I know a lot of you are in the same demographic space. And it's easy to feel fatigued and overwhelmed, to want to just gather your family close, and curl up into your turtle shell, and wait it out. And I get that. I totally do. As Mother Theresa said, if you want world peace, go home and hug your family. Charity starts at home, and all that. And loving families that look out for one-another are certainly an imperative piece of the puzzle for a well-functioning society. But I'm here to tell you that that is simply not enough. Think about it. To draw on an analogy used to explain Black Lives Matter, if your neighbor's house was burning, would you just stand there and shrug and say, "At least it's not my house?"

Because, you guys, our neighbors' homes are burning. In America, a cop can shoot a black man in the back while he is running away, or face-down on the ground, or standing with his hands in the air, and not be convicted of murder. The KKK and other white supremacy groups are openly cheering President-elect Donald Trump and each terrifying cabinet appointment he makes. Black people, brown people, Muslims, Jews, gay, lesbian and transgender Americans are being threatened and assaulted in record numbers. Hate crimes have spiked across the country, particularly at our nation's schools. This is not normal. This is not okay. And sticking our fingers in our ears, squeezing our eyes tight, and singing LALALALA isn't going to make it go away.


Just because I'm not worried about my son getting shot in the back, or my home being foreclosed on, or someone attacking me because my version of "love" doesn't comport with their limited understanding, doesn't mean I can just say, "Eh, not my problem." That's not how a democratic society is supposed to work. Or rather, when that is our approach to "democracy," Donald Trump happens.

On a related and perhaps overly bossy and meddling tangent: I have been involved in multiple conversations recently with friends and acquaintances whom I have always thought of as conscious, thoughtful, forward-thinking people. And then they say things like, "Yeah I'll explain _________ [black history/LGBTQ issues/women's rights/civil rights] to my kids when they're old enough to understand." Um, they're old enough to understand right now. I'm not saying you need to sit your four-year-old down and have her watch Twelve Years a Slave or anything, but you are handicapping your children, not to mention perpetuating your white privilege, by keeping them in the dark about issues that one quarter of our society has to face literally from the moment of their birth. Not only are you handicapping your children's ability to be fully functioning members of society, you are handicapping our society, and it's ability to change and heal and grow. Also, if they don't know/examine/question these concepts until they're ten or fifteen or whatever age you deem "old enough to understand," they're automatically going to come at it as a foreign concept, just because they've been shielded from it for so long.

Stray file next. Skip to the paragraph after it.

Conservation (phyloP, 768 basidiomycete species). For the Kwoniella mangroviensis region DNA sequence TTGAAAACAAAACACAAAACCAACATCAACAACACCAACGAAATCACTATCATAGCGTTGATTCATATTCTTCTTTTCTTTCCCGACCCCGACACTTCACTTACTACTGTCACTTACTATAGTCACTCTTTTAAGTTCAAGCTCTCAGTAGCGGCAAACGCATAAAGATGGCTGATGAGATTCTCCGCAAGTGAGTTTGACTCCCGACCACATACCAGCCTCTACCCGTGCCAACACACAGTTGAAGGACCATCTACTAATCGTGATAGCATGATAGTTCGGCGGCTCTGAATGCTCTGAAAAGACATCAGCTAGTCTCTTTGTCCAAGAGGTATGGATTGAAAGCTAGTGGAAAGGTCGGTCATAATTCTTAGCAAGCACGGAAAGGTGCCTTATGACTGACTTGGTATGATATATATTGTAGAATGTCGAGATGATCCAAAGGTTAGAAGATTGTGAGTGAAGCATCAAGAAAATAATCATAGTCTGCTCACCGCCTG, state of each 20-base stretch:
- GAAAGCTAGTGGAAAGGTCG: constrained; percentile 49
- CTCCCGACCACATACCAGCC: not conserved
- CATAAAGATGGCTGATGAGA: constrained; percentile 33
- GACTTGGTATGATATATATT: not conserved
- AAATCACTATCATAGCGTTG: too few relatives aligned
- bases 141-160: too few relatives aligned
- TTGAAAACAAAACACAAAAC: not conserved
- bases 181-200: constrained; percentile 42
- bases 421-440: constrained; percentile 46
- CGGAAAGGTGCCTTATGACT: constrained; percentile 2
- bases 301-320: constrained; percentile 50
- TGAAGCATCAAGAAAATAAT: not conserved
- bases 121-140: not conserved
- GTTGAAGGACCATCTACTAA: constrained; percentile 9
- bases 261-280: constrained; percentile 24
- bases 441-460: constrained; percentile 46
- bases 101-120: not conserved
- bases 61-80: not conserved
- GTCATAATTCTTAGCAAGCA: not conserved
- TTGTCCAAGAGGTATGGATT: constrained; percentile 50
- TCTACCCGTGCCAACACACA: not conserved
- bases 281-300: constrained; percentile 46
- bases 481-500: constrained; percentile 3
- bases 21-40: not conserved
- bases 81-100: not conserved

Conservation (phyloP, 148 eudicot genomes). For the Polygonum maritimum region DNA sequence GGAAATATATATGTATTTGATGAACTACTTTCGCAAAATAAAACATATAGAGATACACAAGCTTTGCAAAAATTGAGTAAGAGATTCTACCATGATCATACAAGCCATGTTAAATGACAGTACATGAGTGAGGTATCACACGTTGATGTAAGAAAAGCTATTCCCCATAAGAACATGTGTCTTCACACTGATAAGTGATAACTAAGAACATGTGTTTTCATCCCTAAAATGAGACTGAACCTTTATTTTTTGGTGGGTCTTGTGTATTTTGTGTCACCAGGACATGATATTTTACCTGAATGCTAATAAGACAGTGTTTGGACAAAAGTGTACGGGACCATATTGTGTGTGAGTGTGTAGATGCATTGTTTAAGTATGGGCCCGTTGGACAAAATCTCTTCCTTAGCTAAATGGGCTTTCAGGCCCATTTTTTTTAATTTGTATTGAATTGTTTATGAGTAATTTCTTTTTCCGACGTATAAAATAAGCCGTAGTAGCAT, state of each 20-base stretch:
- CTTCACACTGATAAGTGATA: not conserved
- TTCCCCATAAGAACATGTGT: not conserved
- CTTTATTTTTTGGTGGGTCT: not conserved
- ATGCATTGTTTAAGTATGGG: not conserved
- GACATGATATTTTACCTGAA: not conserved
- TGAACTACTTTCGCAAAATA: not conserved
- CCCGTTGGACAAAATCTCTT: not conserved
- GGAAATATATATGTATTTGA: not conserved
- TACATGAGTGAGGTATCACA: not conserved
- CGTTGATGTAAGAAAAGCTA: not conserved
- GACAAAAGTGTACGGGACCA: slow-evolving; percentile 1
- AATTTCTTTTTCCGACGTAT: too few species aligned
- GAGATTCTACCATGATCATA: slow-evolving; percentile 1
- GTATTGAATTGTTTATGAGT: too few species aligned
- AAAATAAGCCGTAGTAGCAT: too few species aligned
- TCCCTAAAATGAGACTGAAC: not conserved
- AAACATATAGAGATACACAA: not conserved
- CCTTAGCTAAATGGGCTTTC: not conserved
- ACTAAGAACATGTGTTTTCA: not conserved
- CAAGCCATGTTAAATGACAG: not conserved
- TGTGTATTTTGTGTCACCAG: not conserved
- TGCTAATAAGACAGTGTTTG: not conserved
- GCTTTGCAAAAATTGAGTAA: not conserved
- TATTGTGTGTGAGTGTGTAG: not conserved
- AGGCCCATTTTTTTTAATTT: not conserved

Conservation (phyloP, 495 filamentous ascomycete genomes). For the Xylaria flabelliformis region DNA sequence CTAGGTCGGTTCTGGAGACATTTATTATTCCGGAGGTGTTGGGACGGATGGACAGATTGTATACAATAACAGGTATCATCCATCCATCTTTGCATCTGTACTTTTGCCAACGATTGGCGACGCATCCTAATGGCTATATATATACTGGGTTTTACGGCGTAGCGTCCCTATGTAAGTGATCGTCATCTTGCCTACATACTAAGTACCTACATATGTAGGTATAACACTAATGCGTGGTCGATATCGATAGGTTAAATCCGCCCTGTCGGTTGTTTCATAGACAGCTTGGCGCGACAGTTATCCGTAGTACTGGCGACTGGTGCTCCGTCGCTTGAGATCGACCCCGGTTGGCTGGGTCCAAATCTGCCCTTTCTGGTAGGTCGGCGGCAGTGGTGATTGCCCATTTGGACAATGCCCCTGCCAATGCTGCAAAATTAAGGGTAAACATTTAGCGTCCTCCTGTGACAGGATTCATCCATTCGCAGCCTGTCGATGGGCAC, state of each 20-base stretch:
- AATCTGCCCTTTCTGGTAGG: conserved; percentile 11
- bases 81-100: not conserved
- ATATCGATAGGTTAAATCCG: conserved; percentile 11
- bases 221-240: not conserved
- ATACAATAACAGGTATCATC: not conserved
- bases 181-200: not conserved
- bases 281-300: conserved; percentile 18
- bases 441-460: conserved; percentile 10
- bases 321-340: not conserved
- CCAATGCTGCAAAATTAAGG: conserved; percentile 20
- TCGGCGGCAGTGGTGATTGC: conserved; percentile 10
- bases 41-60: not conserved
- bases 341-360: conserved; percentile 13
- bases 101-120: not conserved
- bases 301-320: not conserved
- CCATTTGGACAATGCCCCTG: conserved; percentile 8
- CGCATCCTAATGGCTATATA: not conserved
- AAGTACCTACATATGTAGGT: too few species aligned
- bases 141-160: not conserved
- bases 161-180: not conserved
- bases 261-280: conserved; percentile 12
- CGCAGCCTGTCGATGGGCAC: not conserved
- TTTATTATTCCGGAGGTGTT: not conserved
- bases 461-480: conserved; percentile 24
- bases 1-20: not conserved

I can tell you from experience, you (and they) are a lot better off telling them now. The conversation will go something like this: Kid: "Uncle T is a boy, and he loves boys?" Adult: "Yep." Kid: "Cool. Can I have a popsicle?" Or, Adult: "Did you know that fifty years ago, it was illegal in many states for black people and white people to marry each other?" Kid: "So Auntie B and Uncle E wouldn't have been allowed to get married?" Adult: "Nope." Kid: "That's awful." Adult: "Yep." Kid: "Wanna play catch?" Even if you're uncomfortable with the way certain people live their lives, you can teach your children that, in America, adults can choose to live their lives as they please, and so long as they aren't hurting anyone else, it's none of our gosh darn business. Even if your religion dictates a certain position - can't you just say "We believe X, they believe Y, but guess what, we're not God, and we'll leave God's business and judgments to the him (or her)." For example, I despise cigarettes. I think they are filthy nasty death sticks and it is beyond my comprehension why so many people still smoke. My kids know I feel this way. They also know their uncle smokes cigarettes. When they ask about the contradiction, I tell them he's an adult and he's entitled to make decisions about his own life whether or not I agree with them, and I love and support him anyway.  I normally try not to "should" on people a la my BFF Claire. But desperate times call for desperate measures. Food for thought, maybe?